Harvesting Childhood


I must give thanks to Rachel Poli for providing the prompt, Apples and Pumpkins. I’ve wanted to write a story based on one of her prompts for a while, but didn’t find one that fit my style until now. And seeing how I love the Fall season, I find this story fitting. Hope you enjoy. 

Ridgeway Farms is possessed. At least that’s what Mr. Ridgeway tells us. As he drives the tractor, he speaks about how the farm was built on old cemetery grounds, and yet, the crops flourish. Especially the Apple and pumpkin crops. He says around the fall, The apples and pumpkins spring to life while everything else withers and dies. He speaks about the summer of ‘76, when a big fire scorched the grounds. But somehow, the apple trees and pumpkins continued to grow. I chalk it up to dumb luck. He and Mrs. Ridgeway believe otherwise.

Mr. Ridgeway pulls the tractor up to the barn. My sons, Keith and Alex, and I jump out of the car. They circle around me, chasing each other and fighting over God knows what. I snatch them both by their arms. 

“Did you boys listen to anything that nice farmer was saying?”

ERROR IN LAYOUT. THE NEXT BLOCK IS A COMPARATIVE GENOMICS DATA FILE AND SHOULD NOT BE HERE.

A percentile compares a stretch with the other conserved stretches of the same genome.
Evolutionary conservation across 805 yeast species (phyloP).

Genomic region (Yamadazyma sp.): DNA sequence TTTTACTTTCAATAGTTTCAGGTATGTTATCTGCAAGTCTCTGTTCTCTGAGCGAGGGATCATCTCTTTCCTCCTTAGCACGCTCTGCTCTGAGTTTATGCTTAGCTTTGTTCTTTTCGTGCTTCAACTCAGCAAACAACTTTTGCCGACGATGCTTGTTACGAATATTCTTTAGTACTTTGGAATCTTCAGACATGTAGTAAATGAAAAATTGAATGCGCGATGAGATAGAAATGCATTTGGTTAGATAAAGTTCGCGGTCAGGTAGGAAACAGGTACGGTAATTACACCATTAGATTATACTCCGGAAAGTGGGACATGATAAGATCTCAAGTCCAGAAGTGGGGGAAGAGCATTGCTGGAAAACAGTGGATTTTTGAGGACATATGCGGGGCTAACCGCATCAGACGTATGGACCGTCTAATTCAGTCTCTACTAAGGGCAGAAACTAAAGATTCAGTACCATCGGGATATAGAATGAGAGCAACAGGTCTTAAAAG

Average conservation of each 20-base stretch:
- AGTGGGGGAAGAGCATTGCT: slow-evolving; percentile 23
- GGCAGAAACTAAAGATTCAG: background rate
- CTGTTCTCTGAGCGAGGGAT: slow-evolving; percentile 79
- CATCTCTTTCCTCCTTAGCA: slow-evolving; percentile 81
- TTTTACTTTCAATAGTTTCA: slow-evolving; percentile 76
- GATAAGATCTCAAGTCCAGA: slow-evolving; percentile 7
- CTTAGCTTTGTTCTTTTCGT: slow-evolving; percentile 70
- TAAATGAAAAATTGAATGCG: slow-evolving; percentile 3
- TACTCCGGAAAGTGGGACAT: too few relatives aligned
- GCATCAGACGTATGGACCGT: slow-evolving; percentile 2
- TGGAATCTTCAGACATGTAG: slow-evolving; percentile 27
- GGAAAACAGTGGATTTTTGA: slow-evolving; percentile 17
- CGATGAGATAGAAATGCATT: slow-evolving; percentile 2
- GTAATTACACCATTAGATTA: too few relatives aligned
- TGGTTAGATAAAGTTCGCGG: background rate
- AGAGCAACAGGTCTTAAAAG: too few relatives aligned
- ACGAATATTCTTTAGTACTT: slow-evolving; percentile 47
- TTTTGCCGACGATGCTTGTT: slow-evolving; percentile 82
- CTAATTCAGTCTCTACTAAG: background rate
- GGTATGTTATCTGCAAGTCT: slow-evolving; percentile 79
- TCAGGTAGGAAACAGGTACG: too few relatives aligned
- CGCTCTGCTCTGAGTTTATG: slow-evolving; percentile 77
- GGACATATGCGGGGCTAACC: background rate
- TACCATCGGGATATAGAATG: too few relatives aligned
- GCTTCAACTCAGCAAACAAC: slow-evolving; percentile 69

The boys look at me with shaking eyes. They shrug. I don’t mean to be harsh, but trying to connect with them is like trying to squeeze the last drops of soap out of a bottle. You try and try until ultimately, you throw the bottle away. 

“Go. Go play.”

My boys scuttle along. All I can do is watch and wonder why I bother trying to reach out to them. Things haven’t been the same since Carrie finalized our divorce. I see them every third weekend. It was her that suggested taking them to Mr. Ridgeway’s farm. She says all I do with sit on my butt and ignore the boys. “Going to the farm will be good for all of you,” she says. I doubted it, but went along with her idea.

The boys run to the pumpkin patch. Mr. Ridgeway stands with his hands tucked in his overalls, smiling all the while. He tells them to pick one pumpkin to take home with them. Mrs. Ridgeway watches them while he and I take a break inside. He pours me a glass of his cold homemade cider. Carrie told me his cider is better than anything Starbucks will ever make. He hands me a stick of cinnamon and I dip it in the glass.